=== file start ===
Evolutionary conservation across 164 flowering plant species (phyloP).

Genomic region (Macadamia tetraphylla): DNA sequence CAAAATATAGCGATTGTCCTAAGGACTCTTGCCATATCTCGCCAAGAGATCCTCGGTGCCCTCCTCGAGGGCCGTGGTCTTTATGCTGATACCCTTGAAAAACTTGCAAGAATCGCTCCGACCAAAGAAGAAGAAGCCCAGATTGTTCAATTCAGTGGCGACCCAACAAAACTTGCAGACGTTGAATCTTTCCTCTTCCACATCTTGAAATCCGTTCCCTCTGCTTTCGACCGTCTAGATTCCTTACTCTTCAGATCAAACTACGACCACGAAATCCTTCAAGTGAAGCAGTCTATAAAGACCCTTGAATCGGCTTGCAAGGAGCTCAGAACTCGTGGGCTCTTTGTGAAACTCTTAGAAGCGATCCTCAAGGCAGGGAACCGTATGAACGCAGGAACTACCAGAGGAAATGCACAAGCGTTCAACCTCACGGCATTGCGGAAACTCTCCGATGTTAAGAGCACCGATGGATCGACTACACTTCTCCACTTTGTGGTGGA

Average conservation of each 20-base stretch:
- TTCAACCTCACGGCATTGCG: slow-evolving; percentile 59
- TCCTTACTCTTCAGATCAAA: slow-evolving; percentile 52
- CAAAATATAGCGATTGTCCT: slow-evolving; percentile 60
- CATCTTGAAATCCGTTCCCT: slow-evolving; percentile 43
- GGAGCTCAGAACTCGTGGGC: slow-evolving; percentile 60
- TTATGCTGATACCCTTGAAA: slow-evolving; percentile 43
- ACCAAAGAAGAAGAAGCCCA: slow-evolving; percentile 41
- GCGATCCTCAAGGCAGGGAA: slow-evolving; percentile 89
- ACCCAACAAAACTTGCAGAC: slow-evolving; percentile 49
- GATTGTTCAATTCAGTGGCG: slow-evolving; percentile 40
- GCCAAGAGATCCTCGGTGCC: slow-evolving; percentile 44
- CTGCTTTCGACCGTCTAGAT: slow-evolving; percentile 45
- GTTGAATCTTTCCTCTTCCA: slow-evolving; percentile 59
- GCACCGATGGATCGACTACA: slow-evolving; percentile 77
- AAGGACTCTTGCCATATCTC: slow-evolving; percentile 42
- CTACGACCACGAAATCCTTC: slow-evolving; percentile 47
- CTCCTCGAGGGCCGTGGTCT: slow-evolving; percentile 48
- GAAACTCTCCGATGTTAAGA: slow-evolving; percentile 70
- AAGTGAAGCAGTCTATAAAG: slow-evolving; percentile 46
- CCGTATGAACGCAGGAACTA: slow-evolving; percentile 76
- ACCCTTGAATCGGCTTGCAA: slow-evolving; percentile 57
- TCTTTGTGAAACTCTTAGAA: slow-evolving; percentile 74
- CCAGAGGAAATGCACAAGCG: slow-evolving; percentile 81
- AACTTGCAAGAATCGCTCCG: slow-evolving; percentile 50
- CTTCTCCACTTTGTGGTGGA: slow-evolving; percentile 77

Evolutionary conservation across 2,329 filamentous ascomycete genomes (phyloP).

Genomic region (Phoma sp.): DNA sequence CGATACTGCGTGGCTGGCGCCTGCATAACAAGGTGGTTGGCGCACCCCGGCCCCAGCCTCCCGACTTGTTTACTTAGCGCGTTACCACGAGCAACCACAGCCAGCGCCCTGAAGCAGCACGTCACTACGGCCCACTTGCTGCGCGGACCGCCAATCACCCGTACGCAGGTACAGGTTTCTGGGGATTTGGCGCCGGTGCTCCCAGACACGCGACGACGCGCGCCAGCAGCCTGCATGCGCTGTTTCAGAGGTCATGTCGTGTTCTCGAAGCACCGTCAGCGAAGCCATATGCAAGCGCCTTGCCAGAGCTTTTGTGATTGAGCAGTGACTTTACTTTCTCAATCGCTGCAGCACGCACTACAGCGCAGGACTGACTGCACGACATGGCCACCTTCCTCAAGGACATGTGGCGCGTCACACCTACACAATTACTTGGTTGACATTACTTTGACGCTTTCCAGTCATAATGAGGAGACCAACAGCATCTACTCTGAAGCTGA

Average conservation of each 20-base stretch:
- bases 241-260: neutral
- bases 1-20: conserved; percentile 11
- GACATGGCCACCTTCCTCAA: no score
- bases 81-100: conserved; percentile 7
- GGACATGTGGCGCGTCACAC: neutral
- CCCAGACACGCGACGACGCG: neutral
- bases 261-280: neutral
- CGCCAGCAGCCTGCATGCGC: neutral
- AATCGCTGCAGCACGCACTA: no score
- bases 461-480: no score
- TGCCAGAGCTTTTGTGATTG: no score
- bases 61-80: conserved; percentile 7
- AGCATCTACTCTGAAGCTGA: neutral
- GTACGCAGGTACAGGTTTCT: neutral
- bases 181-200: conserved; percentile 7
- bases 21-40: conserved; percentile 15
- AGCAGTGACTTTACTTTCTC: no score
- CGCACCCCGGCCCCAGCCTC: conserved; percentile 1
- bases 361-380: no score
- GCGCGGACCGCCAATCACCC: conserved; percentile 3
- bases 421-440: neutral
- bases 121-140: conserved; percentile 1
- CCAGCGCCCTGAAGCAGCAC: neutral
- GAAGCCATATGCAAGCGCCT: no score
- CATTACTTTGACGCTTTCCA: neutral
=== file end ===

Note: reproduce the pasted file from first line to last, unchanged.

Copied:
Evolutionary conservation across 164 flowering plant species (phyloP).

Genomic region (Macadamia tetraphylla): DNA sequence CAAAATATAGCGATTGTCCTAAGGACTCTTGCCATATCTCGCCAAGAGATCCTCGGTGCCCTCCTCGAGGGCCGTGGTCTTTATGCTGATACCCTTGAAAAACTTGCAAGAATCGCTCCGACCAAAGAAGAAGAAGCCCAGATTGTTCAATTCAGTGGCGACCCAACAAAACTTGCAGACGTTGAATCTTTCCTCTTCCACATCTTGAAATCCGTTCCCTCTGCTTTCGACCGTCTAGATTCCTTACTCTTCAGATCAAACTACGACCACGAAATCCTTCAAGTGAAGCAGTCTATAAAGACCCTTGAATCGGCTTGCAAGGAGCTCAGAACTCGTGGGCTCTTTGTGAAACTCTTAGAAGCGATCCTCAAGGCAGGGAACCGTATGAACGCAGGAACTACCAGAGGAAATGCACAAGCGTTCAACCTCACGGCATTGCGGAAACTCTCCGATGTTAAGAGCACCGATGGATCGACTACACTTCTCCACTTTGTGGTGGA

Average conservation of each 20-base stretch:
- TTCAACCTCACGGCATTGCG: slow-evolving; percentile 59
- TCCTTACTCTTCAGATCAAA: slow-evolving; percentile 52
- CAAAATATAGCGATTGTCCT: slow-evolving; percentile 60
- CATCTTGAAATCCGTTCCCT: slow-evolving; percentile 43
- GGAGCTCAGAACTCGTGGGC: slow-evolving; percentile 60
- TTATGCTGATACCCTTGAAA: slow-evolving; percentile 43
- ACCAAAGAAGAAGAAGCCCA: slow-evolving; percentile 41
- GCGATCCTCAAGGCAGGGAA: slow-evolving; percentile 89
- ACCCAACAAAACTTGCAGAC: slow-evolving; percentile 49
- GATTGTTCAATTCAGTGGCG: slow-evolving; percentile 40
- GCCAAGAGATCCTCGGTGCC: slow-evolving; percentile 44
- CTGCTTTCGACCGTCTAGAT: slow-evolving; percentile 45
- GTTGAATCTTTCCTCTTCCA: slow-evolving; percentile 59
- GCACCGATGGATCGACTACA: slow-evolving; percentile 77
- AAGGACTCTTGCCATATCTC: slow-evolving; percentile 42
- CTACGACCACGAAATCCTTC: slow-evolving; percentile 47
- CTCCTCGAGGGCCGTGGTCT: slow-evolving; percentile 48
- GAAACTCTCCGATGTTAAGA: slow-evolving; percentile 70
- AAGTGAAGCAGTCTATAAAG: slow-evolving; percentile 46
- CCGTATGAACGCAGGAACTA: slow-evolving; percentile 76
- ACCCTTGAATCGGCTTGCAA: slow-evolving; percentile 57
- TCTTTGTGAAACTCTTAGAA: slow-evolving; percentile 74
- CCAGAGGAAATGCACAAGCG: slow-evolving; percentile 81
- AACTTGCAAGAATCGCTCCG: slow-evolving; percentile 50
- CTTCTCCACTTTGTGGTGGA: slow-evolving; percentile 77

Evolutionary conservation across 2,329 filamentous ascomycete genomes (phyloP).

Genomic region (Phoma sp.): DNA sequence CGATACTGCGTGGCTGGCGCCTGCATAACAAGGTGGTTGGCGCACCCCGGCCCCAGCCTCCCGACTTGTTTACTTAGCGCGTTACCACGAGCAACCACAGCCAGCGCCCTGAAGCAGCACGTCACTACGGCCCACTTGCTGCGCGGACCGCCAATCACCCGTACGCAGGTACAGGTTTCTGGGGATTTGGCGCCGGTGCTCCCAGACACGCGACGACGCGCGCCAGCAGCCTGCATGCGCTGTTTCAGAGGTCATGTCGTGTTCTCGAAGCACCGTCAGCGAAGCCATATGCAAGCGCCTTGCCAGAGCTTTTGTGATTGAGCAGTGACTTTACTTTCTCAATCGCTGCAGCACGCACTACAGCGCAGGACTGACTGCACGACATGGCCACCTTCCTCAAGGACATGTGGCGCGTCACACCTACACAATTACTTGGTTGACATTACTTTGACGCTTTCCAGTCATAATGAGGAGACCAACAGCATCTACTCTGAAGCTGA

Average conservation of each 20-base stretch:
- bases 241-260: neutral
- bases 1-20: conserved; percentile 11
- GACATGGCCACCTTCCTCAA: no score
- bases 81-100: conserved; percentile 7
- GGACATGTGGCGCGTCACAC: neutral
- CCCAGACACGCGACGACGCG: neutral
- bases 261-280: neutral
- CGCCAGCAGCCTGCATGCGC: neutral
- AATCGCTGCAGCACGCACTA: no score
- bases 461-480: no score
- TGCCAGAGCTTTTGTGATTG: no score
- bases 61-80: conserved; percentile 7
- AGCATCTACTCTGAAGCTGA: neutral
- GTACGCAGGTACAGGTTTCT: neutral
- bases 181-200: conserved; percentile 7
- bases 21-40: conserved; percentile 15
- AGCAGTGACTTTACTTTCTC: no score
- CGCACCCCGGCCCCAGCCTC: conserved; percentile 1
- bases 361-380: no score
- GCGCGGACCGCCAATCACCC: conserved; percentile 3
- bases 421-440: neutral
- bases 121-140: conserved; percentile 1
- CCAGCGCCCTGAAGCAGCAC: neutral
- GAAGCCATATGCAAGCGCCT: no score
- CATTACTTTGACGCTTTCCA: neutral